Saturday, September 18, 2010

Internal Threats to Your Network

Internal Threat Landscape

In today's world, more and more customer data is being found on servers, desktops and laptops which contain critical information that can promote a company's growth or destroy the company in an instant. Furthermore, the risk extends beyond the private sector to the public sector and anyone in their homes receiving services from one of these infrastructure entities.

A study performed by Promisec, Inc., a company that regularly conducts comprehensive security audits across a number of industries - including finance, healthcare, insurance, manufacturing, etc., found that:

Use of unauthorized removable storage continues to rise in organizations.

The number of endpoints that do not apply threat management agents or are not updated with the latest build or signatures continues to rise.
Instances of unauthorized instant messaging continue to increase in all organizations.

The study also discovered that -

12% of infected computers had a missing or disabled anti-virus program.
10.7% had unauthorized personal storage like USB sticks or external hard drives.
9.1% had unauthorized peer-to-peer (P2P) applications installed.
8.5% had a missing 3rd party desktop agent.
2.6% had unprotected shared folders.
2.2% had unauthorized remote control software.
2% had missing Microsoft service packs.

Without application awareness, both perimeter and defensive island systems were easily defeated. For example, SQL Slammer was able to enter organizations quickly because:

Firewalls and anti-virus solutions that rely on signatures didn't view the traffic as a threat.

Often, SQL Slammer bypassed perimeter defenses and entered at the network edge through laptops and mobile devices whose traffic never traversed the firewall.

Like firewalls, without a signature to identify it, anti-virus software and most HIDS did not recognize it as a threat.

SQL Slammer was memory resident. Most anti-virus software completely missed it because their scanning engines are often focused on detecting exploits written to disk drives.

Within minutes of an initial SQL Slammer infection, nearly all vulnerable computers on the inside of the network were compromised. Depending on the number of infected devices, this often resulted in massive denial of service on the internal LAN. Furthermore, newer types of attacks are designed not to make "noise" in order to stay undetected.

Product Substitute Availability

Firewalls are a necessary security control for policy enforcement at any network trust boundary, but changing business and threat conditions are putting pressure on growth in the firewall market. Enterprises are redesigning their demilitarized zones (DMZs) to react to the business realities of how staff and customers connect, which drives firewall demand up. However, the increasing requirement for network defense against more-complex threats has increased the deployment of network intrusion prevention, and driven vendors to provide products that support complex deployments and rule sets that mix traditional port/protocol firewall defense with deep-packet inspection intrusion prevention.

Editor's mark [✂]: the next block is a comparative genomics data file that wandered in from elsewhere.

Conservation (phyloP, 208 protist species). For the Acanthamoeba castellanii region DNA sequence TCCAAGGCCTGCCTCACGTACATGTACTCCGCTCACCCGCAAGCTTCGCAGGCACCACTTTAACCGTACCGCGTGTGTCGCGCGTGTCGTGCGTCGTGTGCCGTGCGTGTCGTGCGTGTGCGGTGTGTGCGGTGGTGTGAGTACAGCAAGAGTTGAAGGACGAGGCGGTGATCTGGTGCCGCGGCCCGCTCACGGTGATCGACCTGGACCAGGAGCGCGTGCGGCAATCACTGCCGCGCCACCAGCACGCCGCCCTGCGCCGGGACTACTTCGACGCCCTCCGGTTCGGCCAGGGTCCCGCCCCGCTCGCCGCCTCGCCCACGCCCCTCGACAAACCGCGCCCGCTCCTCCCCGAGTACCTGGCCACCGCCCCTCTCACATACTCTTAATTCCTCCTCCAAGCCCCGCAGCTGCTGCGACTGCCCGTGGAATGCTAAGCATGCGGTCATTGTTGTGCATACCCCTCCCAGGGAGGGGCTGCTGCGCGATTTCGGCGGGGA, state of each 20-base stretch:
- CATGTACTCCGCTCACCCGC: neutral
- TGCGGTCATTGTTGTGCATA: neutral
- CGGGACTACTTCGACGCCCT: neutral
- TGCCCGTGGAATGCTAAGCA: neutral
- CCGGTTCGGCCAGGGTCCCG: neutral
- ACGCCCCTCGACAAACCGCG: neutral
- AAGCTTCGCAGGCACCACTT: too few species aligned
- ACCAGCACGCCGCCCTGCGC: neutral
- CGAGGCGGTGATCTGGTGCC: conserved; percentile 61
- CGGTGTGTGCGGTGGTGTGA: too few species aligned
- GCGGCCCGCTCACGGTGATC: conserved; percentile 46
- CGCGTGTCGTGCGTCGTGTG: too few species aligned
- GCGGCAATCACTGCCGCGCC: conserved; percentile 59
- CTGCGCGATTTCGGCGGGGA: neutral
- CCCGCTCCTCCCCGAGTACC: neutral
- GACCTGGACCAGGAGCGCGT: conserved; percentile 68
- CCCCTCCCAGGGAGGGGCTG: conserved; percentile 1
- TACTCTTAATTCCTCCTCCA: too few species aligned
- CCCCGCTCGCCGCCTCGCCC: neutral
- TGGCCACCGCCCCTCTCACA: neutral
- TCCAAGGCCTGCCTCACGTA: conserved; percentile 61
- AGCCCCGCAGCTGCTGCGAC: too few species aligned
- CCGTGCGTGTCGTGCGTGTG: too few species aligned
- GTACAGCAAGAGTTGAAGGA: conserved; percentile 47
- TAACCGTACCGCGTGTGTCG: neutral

At one point in time, Cisco had the best firewall on the market. As the years passed, competitors of all sizes were vying for Cisco's market share. Vendors, such as Juniper, Checkpoint, McAfee and others, have challenged and even taken market share from Cisco. In the Gartner's 2008 magic quadrant, only two vendors are residing in the upper right hand "leaders" quadrant - Juniper and Checkpoint.

In the latest Gartner report, dated 12 October 2009, large enterprises will be replacing stateful firewalls with the Next Generation firewalls during the natural lifecycle replacement. And there are very few vendors that have upgraded their respective product lines to reflect the new attack vectors. Gartner believes that the changing threat conditions and changing business and IT processes will drive network security managers to look for NGFW capabilities at their next firewall/IPS refresh cycle. The key to successful market penetration by NGFW vendors will be to demonstrate first-generation firewall and IPS features that match current first-generation capabilities while including NGFW capabilities at the same or only slightly higher price points.

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